The elapsed time taken to earn a Ph.D. in economics is analyzed withdata from 620 (of about 950) 1996-97 Ph.D.s. The median is 5.3 years. Aduration model indicates that those students at several of the most highlyregarded programs, those supported by no-work fellowships, and thoseholding a prior masters degree finish faster than others. Americans, thosewho start jobs before completing their degree, and those who have childrentake longer. Kids slow the progress of women, but not of men. The onlydifference among fields is a longer time required for industrialorganization and international economics. There is no difference intime-to-degree between men and women, married and single students, olderand younger students, and those enrolled in larger or smaller Ph.D.programs. Fellowship support is more important for speeding the progressof women than that of men.
DP-52 “Peer Effects in AcademicOutcomes: Evidence from a Natural Experiment,” November 1999.
This paper uses data from Williams College to implement aquasi-experimental empirical strategy aimed at measuring peer effectsin academic outcomes. In particular, data on individual student’sgrades, SAT scores, and the SAT scores of their roommates are used.It is argued that first year roommates are assigned randomly withrespect to academic ability. This allows measurement of differencesin grades of high, medium, or low SAT students living with high,medium or low SAT roommates. With random assignment these estimateswould provide compelling estimates of the effect of roommates’academic characteristics on an individual’s grades. The paper alsoconsiders the effect of peers at more aggregated levels; inparticular, the effects associated with different “academicenvironments” in clusters of rooms that define distinct social units.The results suggest that peer effects are almost always linked morestrongly with verbal SAT scores than math SAT scores. Students in themiddle of the SAT distribution may do somewhat worse in terms ofgrades if they share a room with a student who is in the bottom 15percent of the verbal SAT distribution. Students in the top of theSAT distribution are least affected by the SAT scores of their (roomor entry) peers. The effects are not large, but are statisticallysignificant in many models.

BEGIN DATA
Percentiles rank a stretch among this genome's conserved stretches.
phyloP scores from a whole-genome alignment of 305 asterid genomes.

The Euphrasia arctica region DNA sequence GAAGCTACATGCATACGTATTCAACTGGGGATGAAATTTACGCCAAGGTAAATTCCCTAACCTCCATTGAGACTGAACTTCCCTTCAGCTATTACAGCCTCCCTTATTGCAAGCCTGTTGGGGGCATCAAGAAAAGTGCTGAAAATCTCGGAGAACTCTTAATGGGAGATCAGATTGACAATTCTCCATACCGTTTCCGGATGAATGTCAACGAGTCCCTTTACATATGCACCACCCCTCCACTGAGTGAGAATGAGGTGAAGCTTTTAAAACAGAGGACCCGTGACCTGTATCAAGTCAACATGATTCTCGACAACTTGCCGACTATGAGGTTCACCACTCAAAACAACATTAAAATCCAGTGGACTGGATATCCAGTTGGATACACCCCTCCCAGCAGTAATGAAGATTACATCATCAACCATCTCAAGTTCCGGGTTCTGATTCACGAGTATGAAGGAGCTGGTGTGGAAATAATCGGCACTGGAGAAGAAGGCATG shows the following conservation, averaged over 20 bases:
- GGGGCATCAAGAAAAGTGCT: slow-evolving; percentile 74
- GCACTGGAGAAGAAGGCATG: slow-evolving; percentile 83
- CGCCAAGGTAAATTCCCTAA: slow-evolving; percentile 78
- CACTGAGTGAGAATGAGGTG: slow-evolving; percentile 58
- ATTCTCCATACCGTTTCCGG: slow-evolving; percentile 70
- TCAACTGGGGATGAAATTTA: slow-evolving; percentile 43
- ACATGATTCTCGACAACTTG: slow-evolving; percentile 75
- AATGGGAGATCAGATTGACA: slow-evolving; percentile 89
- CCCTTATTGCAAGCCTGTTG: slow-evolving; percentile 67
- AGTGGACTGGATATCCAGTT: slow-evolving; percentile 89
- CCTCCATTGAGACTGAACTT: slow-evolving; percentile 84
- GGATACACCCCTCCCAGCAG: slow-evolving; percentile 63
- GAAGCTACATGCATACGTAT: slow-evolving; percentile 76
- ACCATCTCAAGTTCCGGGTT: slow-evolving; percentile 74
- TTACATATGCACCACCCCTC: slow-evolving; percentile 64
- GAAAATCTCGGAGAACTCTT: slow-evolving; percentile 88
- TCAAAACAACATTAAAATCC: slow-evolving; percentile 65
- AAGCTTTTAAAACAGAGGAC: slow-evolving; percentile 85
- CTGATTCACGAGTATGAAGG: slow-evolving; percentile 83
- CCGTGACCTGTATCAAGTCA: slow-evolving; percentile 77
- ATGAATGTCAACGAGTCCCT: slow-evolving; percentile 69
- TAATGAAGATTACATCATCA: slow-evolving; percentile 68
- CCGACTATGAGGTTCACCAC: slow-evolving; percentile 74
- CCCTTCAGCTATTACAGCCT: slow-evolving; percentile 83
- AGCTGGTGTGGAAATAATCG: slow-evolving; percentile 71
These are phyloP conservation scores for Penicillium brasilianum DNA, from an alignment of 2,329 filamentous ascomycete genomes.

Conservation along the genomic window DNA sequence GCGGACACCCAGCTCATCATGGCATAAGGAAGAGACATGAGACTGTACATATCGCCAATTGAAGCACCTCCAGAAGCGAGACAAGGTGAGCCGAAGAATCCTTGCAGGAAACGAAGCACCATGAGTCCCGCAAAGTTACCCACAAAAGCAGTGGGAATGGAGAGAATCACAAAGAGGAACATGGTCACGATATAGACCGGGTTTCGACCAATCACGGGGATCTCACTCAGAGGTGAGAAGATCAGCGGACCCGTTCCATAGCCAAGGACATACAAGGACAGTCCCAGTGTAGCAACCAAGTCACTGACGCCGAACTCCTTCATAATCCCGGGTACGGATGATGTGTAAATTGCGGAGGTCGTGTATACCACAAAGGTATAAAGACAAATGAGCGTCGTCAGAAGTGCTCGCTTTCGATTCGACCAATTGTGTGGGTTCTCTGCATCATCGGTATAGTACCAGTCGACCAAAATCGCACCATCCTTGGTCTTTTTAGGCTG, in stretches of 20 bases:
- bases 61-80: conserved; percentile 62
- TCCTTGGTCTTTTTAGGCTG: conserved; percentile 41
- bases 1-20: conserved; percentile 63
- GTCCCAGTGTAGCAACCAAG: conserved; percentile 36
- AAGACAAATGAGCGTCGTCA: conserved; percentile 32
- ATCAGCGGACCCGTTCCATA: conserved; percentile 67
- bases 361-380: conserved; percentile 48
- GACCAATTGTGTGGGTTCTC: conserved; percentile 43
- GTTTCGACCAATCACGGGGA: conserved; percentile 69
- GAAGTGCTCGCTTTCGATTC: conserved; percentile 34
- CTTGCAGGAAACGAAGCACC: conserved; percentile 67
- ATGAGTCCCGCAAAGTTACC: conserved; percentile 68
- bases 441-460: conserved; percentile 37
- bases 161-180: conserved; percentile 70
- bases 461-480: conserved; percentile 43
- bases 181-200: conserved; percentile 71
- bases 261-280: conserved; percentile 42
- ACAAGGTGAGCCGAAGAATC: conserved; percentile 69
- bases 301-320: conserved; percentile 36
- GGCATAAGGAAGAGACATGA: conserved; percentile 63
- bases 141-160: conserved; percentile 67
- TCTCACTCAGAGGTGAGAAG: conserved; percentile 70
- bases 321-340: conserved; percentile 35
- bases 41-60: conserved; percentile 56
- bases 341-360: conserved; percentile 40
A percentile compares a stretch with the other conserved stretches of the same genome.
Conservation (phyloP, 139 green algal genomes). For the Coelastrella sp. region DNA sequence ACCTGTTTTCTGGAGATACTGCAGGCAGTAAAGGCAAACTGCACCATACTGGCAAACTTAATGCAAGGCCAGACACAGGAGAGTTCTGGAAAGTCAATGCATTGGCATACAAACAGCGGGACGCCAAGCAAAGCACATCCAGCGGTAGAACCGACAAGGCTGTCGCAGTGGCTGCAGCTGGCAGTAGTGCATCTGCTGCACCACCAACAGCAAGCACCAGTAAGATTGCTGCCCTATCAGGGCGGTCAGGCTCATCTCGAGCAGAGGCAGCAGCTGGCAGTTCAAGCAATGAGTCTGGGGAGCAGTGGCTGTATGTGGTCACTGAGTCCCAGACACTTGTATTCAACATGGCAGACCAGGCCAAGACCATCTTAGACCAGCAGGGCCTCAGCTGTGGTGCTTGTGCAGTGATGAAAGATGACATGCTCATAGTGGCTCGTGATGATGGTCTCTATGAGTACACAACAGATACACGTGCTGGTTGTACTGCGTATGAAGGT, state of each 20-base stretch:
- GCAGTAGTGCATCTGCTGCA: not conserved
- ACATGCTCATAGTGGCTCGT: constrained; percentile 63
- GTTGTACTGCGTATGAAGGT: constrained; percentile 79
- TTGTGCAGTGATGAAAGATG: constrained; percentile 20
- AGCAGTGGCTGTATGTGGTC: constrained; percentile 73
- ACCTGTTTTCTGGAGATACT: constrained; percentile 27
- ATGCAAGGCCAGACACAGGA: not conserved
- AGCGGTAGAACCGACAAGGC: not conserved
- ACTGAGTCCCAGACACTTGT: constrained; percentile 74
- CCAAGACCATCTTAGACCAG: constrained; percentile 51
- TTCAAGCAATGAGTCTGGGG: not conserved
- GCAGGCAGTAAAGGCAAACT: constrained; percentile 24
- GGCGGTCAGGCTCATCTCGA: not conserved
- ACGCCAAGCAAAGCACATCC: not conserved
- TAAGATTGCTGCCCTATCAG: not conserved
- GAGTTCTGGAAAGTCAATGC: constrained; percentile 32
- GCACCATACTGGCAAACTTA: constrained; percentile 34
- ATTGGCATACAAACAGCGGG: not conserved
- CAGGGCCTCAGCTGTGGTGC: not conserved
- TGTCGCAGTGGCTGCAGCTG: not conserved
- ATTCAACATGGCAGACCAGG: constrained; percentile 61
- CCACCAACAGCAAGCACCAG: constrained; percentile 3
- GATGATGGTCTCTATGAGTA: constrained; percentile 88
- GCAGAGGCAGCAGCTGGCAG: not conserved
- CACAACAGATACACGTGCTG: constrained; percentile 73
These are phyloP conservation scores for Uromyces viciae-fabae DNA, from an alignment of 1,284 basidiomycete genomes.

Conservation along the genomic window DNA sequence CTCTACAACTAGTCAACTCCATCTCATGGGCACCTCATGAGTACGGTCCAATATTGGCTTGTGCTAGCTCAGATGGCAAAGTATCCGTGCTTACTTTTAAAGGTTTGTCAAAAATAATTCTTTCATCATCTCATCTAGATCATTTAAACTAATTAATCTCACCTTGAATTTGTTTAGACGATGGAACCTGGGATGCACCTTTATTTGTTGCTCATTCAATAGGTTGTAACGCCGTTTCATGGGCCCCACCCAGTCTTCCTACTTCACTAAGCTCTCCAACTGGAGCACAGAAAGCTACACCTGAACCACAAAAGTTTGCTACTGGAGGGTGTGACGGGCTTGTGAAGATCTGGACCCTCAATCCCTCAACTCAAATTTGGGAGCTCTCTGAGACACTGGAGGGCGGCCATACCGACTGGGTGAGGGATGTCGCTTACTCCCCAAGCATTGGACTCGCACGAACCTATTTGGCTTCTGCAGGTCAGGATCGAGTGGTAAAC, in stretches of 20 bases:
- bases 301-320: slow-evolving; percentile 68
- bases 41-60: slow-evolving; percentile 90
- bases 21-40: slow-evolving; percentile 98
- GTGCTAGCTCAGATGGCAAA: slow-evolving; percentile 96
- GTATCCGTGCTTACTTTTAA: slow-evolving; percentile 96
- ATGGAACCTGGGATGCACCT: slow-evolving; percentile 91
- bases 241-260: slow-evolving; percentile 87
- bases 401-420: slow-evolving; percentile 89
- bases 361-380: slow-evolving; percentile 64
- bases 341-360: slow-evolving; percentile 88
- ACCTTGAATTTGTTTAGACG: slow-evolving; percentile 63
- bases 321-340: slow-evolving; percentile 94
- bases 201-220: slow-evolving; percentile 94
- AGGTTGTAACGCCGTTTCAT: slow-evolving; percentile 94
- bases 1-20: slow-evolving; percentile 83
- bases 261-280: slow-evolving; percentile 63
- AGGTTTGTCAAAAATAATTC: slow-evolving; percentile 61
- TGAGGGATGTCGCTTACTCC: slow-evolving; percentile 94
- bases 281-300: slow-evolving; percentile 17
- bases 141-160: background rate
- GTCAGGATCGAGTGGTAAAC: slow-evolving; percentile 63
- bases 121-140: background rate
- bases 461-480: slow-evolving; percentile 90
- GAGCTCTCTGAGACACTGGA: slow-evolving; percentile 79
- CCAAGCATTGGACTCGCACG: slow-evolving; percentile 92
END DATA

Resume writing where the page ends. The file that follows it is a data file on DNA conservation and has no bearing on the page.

DP-51 “Peer Influences Among CollegeStudents: The Perils and the Potentials,” September 1999.
Students’ intellectual, social and personal development is highlyinfluenced by peers during the college years. These changes can beunderstood in terms of social comparison theory, which outlines theconsequences for group dynamics of people’s need to evaluate theiropinions and abilities. Discussion aimed toward opinion consensus andcompetition aimed toward improving ability levels promote thedevelopment of intellectual capacities and a range of otherabilities. Discussion and competition also promote the definition andpolarization of values. An expanded account of social comparisonprocesses considers the further group consequences of the need forself-esteem. The distinction between informational and normativesocial influence underlines the importance of people’s standing ingroups for their self-concepts and self-esteem. Social identitytheory expands these accounts to consider the implications ofself-esteem needs for intergroup competition, discrimination andhostility. Leadership within groups is critical in countering thedestructive consequences of tendencies toward fragmentation of largergroups into smaller homogeneous groups which think and act in extremeways and which enact ingroup favoritism and outgroup discrimination.